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VR Suits Minecraft Down To The Ground, Controls Aside


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Unofficial Minecraft VR has been around for a while, but earlier this month Mojang launched official support for these future-glasses everyone keeps banging about. Minecraft‘s VR bolt-on is a free install from the Oculus store which, for the time being, only works with the Windows 10 Edition. And with a Rift, although a well-established non-official option exists if those are your cybogogs of choice, or if you prefer the Java version of the game. I’ve been looking at the official option, and hey, it’s a good time.

I’ll keep this snappy, because you know what Minecraft is and you know what VR does. Here are my two headline observations:

1) You have to choose between awful controls or feeling sick.
2) VR restores some magic to a game that seems so defined by ubiquitous kids’ merchandise and bellicose billionaires.
3) Minecraft in VR is the least bothered I have been to date by the current gen of hardware’s image quality impediments

The thing just runs, so no setup issues there – we’re a far cry now from the scrappy days of early Minecraft modification. Once in, the first thing it does throw up a screen about throwing up. Specifically, warning that using standard WASD’n’mouse will be too ‘intense’ for most players.

Which is only true and fair: many of VR’s nausea issues relate to the fact that on-screen first-person movement is not at all related to what your actual body is doing. Looking around yourself is fine, but the ‘world’ effectively moving around your head at speed is another matter. Some people can stomach it better than others, but unfortunately I’m one of those who loses his legs after just a few minutes.

Minecraft’s response to this is to offer an alternative control set, whereby pressing left or right flips your viewpoint by 90 degrees instantly, so it’s more like a screen being turned in front of you rather than a world being spun around you. It’s rubbish, unfortunately. No fun whatsoever to control, confusing and disruptive to an otherwise perfectly lovely experience. But I sympathise that there is no good compromise for this inherent VR problem just yet, and Mojang providing a quease-free option was pretty much the best they could do.

What it means is that I play instead in traditional mode, taking regular breaks and bailing out earlier than I’d otherwise choose to. However, this is a third way, which enables me to play for longer without either losing my lunch or growing too frustrated, which is a sort of in-game virtual cinema.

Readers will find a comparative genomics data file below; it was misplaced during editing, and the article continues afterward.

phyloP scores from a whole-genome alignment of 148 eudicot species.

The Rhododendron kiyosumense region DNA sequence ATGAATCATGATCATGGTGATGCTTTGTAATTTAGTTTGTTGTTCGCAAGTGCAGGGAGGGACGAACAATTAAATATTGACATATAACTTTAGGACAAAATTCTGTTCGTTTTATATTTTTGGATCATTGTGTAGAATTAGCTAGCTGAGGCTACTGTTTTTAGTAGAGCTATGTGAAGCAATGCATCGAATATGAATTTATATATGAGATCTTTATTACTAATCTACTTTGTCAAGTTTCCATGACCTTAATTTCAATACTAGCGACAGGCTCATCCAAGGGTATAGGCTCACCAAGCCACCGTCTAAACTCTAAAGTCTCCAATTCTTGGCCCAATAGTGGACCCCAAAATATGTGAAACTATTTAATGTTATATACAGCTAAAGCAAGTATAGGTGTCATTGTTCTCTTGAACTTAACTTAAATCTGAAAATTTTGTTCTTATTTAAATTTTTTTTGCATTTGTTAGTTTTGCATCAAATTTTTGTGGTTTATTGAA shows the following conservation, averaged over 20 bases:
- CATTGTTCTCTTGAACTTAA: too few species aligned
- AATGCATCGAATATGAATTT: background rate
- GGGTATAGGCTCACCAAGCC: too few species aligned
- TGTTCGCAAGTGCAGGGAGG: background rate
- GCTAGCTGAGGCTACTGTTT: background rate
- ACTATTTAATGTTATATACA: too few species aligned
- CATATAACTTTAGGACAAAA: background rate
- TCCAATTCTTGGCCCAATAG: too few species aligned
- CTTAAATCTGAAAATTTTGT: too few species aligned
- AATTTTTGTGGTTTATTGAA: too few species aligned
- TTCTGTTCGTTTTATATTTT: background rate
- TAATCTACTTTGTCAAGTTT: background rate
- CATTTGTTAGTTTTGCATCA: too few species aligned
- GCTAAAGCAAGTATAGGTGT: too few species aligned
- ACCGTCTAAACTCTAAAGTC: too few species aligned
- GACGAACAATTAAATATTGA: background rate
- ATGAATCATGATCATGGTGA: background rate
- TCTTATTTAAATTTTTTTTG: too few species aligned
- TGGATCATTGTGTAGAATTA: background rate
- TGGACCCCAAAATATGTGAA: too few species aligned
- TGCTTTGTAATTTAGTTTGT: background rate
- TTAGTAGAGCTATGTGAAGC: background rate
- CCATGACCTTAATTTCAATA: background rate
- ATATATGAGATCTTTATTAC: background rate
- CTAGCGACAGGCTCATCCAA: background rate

In a lovely touch, it’s essentially the game displayed inside a Minecraft house, on a giant wooden TV with blocky furniture in the background. Yeah, it loses the ‘I’m in the gaaaaaaame’ reality-warp effect, but you still get big-screen 3D Minecraft, which ain’t so bad.

Sickness issue aside, Minecraft in full-fat VR was delightful. There’s so much noise around Minecraft, be it screaming kids in Creeper t-shirts, not being able to click a single YouTube video without winding up on a screechy video diary, and infinite App Store clones, that it’s easy to forget what a strange and beautiful thing Minecraft can be.

It wasn’t designed as a game of explosions and lurid skins, but as something eerier and more experimental. In the goggles, all that comes back. The strange trees tower, the skittish animals stare, the world seems to stretch on forever, and an innate gorgeousness breaks through the wall of over-familiarity.

There’s also a new sense of how enormous a Minecraft construction can be. You don’t need to fly or no-clip to realise how titanic a build is in context to everything else – you can just stand at its foot and stare upwards. Minecraft kids would get the most enormous kick out of seeing their stuff come to life like this, but don’t tell your 8-year-old I said that or you’ll be pestered into parting with £600 and will spend the rest of the month scrubbing vom out of the carpet.

I should also add how crisp and clear Minecraft looks compared to so much VR fare. Its simple shapes and lo-fo textures almost overcome resolution, so the jaggies and blurring that can dog virtual reality simply does not exist here. Minecraft is big’n’cute’n’chunky, and that suits VR down to the ground.

A success then, with the rather important exception of controls. This is certainly not a wise way of pulling a power-building all-nighter, but as a way of admiring your wondrous creations for a few minutes, it’s bloody brilliant. Same goes for generating a new world and staring at the horizon for a while.

Minecraft Windows 10 Edition’s Oculus Rift add-on is out now, and free. Requires the base game though. If you have a Vive instead of a Rift, or prefer to use the original Java version of the game rather than the Windows 10 one, give Vivecraft a go.

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Alec Meer


Ancient co-founder of RPS. Long gone. Now mostly writes for rather than about videogames.

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